31 March 2022
Don't judge a book by its cover
What does the popular children’s book Dear Zoo, and Wonder Book have in common? They’re both pop-up books, though thankfully the latter is a game and not inclined to send me non-domesticated animals through the post. And whilst my first instinct when presented with Wonder Book was to wrinkle my nose a little and mutter about gimmicks in board games, actually, I’ve come away rather delighted with it.
Wonder Book takes you through the story of an ancient dragon civilisation, the portal to which is between its pages. The story is broken up into sections, which are told by overturning cards. Not only is the pop up tree itself rather impressive – it has a delightful height to it, and plenty to look at and interact with – but the back of the book itself represents your first board where you begin to learn how to play the game. You’ll select your character, who comes with their own mini and character sheet, before beginning your exploration. At specific points, monsters can spawn who you’ll need to fight off using your abilities, some of which are triggered by gems that you pick up along the way. There’s even a few bits you may not anticipate – I enjoyed the additional dragon, a separate pop up to the main book, and the mechanics it represented.
It’s a relatively simple game. Mechanics take a few moments to pick up and explain, the cards taking you through the plot do well to explain what you need to do (though combat resides in the easy to read rulebook) and though you make decisions as you play the game, I have yet to find a decision that is specifically detrimental to or altering of the outcome. Alongside that, there are some nice aspects from more traditional games of this style, but in a child friendly way, which also include cute aspects like prompts on the cards to let other people read them out loud, and a generally engaging but simple plot. It feels frankly like a perfect training game for younger family members, to indoctrinate them early into the cult of the board game.
I was equally pleased to find that it succeeds in using the aspects that set it apart, namely the pop up was actually used, and not just a pointless centrepiece. Of course, it is still a gimmick. Other alternatives could have worked. But there is something lovely about having your character astride a pop-up dragon whose tail you can flick. This is a game that understands the delight in discovery, and utilises that at every step.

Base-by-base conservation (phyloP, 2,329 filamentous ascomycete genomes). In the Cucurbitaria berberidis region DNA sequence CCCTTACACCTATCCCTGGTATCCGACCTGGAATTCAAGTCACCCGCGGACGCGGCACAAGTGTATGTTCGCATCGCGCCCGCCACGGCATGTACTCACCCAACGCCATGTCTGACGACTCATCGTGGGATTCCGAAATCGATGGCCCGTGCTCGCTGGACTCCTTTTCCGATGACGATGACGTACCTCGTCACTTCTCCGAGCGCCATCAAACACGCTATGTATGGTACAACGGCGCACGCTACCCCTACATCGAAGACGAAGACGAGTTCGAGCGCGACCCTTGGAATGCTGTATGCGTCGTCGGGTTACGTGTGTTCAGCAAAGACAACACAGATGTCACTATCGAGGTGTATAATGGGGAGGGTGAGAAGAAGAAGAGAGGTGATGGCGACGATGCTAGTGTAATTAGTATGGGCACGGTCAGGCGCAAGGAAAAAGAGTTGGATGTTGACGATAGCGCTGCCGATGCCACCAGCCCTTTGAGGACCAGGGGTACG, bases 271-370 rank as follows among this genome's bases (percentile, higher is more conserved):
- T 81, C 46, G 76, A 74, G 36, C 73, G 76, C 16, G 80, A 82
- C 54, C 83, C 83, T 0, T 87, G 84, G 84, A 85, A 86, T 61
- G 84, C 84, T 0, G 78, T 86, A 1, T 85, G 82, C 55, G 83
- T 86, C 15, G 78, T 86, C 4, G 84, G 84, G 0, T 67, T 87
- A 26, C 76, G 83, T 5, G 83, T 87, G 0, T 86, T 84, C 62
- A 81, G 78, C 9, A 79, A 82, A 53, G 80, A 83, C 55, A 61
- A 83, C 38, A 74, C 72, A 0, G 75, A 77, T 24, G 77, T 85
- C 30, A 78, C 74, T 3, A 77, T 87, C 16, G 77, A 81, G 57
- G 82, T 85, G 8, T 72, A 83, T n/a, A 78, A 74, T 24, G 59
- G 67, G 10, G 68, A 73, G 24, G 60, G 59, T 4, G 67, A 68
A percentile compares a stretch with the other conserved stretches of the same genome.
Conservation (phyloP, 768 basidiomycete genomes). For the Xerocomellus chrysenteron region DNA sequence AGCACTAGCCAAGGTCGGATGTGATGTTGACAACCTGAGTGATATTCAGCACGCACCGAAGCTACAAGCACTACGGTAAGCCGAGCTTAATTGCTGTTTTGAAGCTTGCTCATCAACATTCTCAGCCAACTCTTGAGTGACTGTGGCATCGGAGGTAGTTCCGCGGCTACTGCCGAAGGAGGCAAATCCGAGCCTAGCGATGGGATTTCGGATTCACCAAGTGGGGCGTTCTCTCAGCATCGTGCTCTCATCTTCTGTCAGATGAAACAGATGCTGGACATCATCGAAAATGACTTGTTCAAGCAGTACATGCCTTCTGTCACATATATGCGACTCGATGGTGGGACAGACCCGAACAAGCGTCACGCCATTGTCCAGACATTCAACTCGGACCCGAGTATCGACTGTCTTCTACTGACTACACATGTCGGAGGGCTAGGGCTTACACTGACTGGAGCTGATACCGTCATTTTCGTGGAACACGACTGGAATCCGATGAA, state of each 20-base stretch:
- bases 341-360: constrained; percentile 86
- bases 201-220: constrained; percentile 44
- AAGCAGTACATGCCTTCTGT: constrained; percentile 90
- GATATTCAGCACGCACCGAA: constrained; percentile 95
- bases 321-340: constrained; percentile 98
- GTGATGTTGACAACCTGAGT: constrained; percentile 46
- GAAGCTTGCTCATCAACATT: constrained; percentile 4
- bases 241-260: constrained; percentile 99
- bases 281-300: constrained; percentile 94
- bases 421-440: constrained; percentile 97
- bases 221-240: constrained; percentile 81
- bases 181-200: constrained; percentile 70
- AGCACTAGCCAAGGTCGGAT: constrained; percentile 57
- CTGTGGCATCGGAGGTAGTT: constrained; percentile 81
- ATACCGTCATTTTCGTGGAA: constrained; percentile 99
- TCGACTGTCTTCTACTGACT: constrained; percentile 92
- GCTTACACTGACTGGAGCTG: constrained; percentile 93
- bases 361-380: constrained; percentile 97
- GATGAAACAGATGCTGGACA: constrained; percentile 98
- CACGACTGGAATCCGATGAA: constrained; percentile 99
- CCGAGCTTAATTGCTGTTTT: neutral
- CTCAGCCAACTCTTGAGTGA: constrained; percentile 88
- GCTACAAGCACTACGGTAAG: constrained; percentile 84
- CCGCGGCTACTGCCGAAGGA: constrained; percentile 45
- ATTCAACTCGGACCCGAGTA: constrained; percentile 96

Is it perfect? No. For one, I’m not a fan of a solo mode that’s simply ‘play two characters', and whilst it does work, it could easily have just been adjusted. For another, whilst it’s a family game, even the younger players barely entered into any peril that would alter their decision making, it was far too easy to avoid. Finally, I can’t ignore the lack of replayability – certainly, you can try the other characters, but your outcomes will be similar – vs the £65 cost.
Of course, we’ve seen it lower in other spots, and honestly given it’s a pop up book, and contains miniatures, cardboard, and those wonderful little game trays for the loose fiddly bits, it’s probably priced about right for the physical components it offers. However, when you can get much more story from something like Jaws of the Lion for much less cost, it’s a nod to the fact that whilst the story is good, it’s the gimmick you’re paying for.
All that however, doesn’t take away from the sheer whimsy and fun of its existence on the tabletop, and the fact that ultimately, if you asked me if you should play it, I’d say yes, albeit, as above, a little caveated.
A whimsical go at something new, this is perfect for families to gather around.
Surprisingly similar in logic to Stuffed Fables, though of course, only one contains a pop up.
Designer: Martino Chiacchiera & Michele Piccolini
Publisher: dV Giochi
Time: 60-90 minutes
What’s in the box?
- Pop-up game board
- 4 Hero minis
- 8 Wyrm minis
- 40 Heart tokens
- 10 Destiny tokens
- 248 Cards (six chapters)
- 6 Wyrm cards
- 16 Shred cards
- 1 Mysterious envelope
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